Federal authorities have long complained that incomplete databases and staff shortages make it difficult to keep pace with the constant stream of required background checks. “Unless people get serious about these issues, the problem is just going to keep getting worse,” said a former federal official.
The Air Force’s failure to transmit the criminal record of Texas church shooter Devin Kelley to the FBI, which would likely have stopped the sale of a rifle used in Sunday’s massacre, highlights a longstanding flaw in the systems the U.S. government uses to restrict firearms sales and track gun ownership, USA Today reports. Federal authorities have long complained that incomplete databases and staff shortages make it difficult to keep pace with the constant stream of required background checks. Last year, the FBI official overseeing the National Instant Criminal Background Check System was forced to transfer personnel from construction projects and units gather crime statistics to keep up with background checks as the office processed a record 27.5 million checks. At the Bureau of Alcohol Tobacco Firearms and Explosives’ National Tracing Center, shipping containers and cardboard boxes brimming with un-examined paper purchase records have languished in hallways and in the center’s parking lot awaiting transfer to an electronic system.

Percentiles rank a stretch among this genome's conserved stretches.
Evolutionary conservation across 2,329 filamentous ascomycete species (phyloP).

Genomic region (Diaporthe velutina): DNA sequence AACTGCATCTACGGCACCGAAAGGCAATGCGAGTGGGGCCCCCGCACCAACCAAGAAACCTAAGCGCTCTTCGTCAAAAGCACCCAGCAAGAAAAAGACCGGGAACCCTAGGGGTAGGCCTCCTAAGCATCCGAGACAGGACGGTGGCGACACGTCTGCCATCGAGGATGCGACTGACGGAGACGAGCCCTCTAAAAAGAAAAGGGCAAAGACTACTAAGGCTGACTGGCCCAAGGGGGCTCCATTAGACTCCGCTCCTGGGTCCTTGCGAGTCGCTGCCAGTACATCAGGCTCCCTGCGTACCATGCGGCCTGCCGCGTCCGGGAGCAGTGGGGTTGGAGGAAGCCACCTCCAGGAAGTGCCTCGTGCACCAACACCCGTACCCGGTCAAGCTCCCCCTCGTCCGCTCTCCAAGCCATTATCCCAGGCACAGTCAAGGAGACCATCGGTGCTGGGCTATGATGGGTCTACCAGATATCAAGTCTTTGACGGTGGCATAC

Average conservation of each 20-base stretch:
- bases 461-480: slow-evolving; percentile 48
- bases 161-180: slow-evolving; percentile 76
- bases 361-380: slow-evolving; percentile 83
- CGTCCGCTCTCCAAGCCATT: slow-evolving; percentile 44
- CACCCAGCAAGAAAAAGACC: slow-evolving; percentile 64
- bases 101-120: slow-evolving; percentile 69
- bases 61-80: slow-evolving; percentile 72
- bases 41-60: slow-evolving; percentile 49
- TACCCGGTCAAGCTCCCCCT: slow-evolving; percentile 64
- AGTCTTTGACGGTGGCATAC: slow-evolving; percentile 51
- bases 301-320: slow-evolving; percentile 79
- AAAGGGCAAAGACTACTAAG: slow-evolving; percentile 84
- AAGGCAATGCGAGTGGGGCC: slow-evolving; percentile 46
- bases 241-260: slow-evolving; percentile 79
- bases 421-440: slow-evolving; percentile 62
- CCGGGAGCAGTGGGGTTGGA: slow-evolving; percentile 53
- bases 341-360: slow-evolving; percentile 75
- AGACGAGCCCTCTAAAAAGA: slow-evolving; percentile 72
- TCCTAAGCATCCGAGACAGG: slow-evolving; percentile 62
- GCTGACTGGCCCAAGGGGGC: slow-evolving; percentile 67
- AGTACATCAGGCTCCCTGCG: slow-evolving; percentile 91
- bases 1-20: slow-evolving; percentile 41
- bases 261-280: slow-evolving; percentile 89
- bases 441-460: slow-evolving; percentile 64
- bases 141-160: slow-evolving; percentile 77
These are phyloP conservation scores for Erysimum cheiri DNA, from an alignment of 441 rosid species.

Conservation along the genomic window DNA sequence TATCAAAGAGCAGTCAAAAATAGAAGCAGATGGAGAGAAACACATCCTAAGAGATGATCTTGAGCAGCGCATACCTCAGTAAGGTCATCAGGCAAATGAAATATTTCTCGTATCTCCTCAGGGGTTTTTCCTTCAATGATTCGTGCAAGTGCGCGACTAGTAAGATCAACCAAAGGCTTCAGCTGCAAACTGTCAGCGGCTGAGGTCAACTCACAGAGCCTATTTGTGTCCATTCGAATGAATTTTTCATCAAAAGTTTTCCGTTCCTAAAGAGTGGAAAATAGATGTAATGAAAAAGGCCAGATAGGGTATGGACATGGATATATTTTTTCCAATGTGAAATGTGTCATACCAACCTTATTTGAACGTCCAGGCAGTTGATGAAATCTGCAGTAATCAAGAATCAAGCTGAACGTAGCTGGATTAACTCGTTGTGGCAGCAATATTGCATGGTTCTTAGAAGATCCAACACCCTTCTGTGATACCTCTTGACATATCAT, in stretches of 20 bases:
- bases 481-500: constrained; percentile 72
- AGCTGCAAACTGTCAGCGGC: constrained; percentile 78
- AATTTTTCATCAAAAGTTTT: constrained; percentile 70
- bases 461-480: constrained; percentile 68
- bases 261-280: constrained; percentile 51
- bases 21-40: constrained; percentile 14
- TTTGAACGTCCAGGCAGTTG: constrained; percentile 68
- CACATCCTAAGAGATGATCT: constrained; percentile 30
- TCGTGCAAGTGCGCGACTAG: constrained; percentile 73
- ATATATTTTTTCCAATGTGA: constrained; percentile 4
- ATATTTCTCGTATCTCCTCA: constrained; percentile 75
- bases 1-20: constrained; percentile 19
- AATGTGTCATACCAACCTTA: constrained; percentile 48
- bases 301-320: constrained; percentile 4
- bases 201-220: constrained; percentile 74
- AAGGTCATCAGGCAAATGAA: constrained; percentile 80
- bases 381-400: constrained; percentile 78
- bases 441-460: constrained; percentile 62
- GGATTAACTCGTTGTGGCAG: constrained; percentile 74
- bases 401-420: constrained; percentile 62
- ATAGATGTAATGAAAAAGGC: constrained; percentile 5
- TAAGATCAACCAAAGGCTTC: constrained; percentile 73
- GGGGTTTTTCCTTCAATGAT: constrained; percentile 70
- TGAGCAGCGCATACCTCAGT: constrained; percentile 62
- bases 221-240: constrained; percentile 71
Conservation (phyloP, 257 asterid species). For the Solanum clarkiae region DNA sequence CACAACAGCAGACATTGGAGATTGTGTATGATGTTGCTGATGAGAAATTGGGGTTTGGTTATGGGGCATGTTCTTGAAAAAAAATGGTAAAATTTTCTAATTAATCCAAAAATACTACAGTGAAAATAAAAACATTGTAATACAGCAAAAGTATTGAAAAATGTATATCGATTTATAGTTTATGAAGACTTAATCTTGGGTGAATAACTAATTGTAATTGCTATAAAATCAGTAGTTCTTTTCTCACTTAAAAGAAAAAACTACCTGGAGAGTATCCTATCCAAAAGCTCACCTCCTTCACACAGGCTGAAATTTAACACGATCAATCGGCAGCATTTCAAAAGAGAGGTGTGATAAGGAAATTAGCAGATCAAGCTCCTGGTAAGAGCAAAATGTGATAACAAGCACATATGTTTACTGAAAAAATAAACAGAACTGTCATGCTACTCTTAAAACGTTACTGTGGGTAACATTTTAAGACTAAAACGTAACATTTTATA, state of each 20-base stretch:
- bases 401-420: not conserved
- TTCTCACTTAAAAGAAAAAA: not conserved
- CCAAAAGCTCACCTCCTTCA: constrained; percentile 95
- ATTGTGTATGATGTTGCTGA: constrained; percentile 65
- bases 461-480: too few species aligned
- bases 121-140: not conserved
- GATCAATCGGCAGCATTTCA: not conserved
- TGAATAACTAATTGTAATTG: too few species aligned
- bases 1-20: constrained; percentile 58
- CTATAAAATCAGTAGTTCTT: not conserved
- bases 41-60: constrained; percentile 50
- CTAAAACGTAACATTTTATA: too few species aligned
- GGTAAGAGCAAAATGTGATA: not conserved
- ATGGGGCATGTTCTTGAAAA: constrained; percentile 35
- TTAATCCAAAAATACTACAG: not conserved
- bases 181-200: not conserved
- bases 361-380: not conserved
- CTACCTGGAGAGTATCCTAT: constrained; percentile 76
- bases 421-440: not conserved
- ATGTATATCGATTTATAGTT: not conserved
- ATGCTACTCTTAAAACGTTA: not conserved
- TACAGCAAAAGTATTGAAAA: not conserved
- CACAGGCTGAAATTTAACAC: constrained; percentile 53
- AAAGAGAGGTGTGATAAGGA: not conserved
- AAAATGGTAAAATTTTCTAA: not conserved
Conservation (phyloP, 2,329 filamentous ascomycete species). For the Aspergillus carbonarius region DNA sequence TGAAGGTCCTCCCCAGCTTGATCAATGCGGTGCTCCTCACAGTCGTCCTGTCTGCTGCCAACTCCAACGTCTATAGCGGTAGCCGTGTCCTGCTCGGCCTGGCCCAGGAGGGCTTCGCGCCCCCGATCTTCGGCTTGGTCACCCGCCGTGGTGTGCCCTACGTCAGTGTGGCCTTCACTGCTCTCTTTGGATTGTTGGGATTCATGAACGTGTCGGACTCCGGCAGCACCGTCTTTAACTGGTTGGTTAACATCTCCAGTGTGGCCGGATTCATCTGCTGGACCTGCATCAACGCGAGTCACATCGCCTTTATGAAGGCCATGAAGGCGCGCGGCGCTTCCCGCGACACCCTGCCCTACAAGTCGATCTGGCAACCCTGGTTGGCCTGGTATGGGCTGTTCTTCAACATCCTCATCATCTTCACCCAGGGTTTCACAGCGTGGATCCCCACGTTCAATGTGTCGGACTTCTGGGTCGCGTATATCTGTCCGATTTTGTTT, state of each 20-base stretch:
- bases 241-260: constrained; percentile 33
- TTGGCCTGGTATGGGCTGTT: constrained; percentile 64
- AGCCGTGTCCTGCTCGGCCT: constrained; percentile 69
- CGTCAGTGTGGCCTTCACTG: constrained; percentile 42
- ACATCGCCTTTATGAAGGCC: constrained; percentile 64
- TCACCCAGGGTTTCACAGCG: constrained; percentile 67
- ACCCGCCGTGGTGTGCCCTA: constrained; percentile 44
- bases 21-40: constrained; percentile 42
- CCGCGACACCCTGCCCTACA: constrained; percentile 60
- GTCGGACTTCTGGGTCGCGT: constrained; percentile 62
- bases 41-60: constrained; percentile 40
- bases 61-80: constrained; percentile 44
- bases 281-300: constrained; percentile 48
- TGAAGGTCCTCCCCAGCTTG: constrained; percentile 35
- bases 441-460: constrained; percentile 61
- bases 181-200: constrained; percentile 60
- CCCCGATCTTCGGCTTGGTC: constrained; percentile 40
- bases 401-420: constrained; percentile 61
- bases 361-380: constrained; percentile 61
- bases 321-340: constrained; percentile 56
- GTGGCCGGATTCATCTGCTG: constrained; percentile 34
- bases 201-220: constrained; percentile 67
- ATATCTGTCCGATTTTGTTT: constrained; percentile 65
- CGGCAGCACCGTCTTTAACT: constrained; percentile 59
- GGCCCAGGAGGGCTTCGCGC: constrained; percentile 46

“Unless people get serious about these issues, the problem is just going to keep getting worse,” said Michael Bouchard, a former ATF official. “Sometimes, it gets beyond the point of ridiculous.” The rifle used in Sunday’s assault, which left 26 dead, was quickly traced to Kelley. By then, it was too late: The troubled airman’s 2012 court martial and conviction on domestic violence charges for assaulting his wife and attacking his 1-year-old child was not transmitted to the FBI. The database relies on voluntary record submissions from law enforcement agencies to guard against unauthorized firearm purchases. “Many of the challenges that we have long faced have not gone away, nor will they go away,” said Stephen Morris, a former FBI official who oversaw the vast background check operation in West Virginia. “Like they say: Garbage in, garbage out.”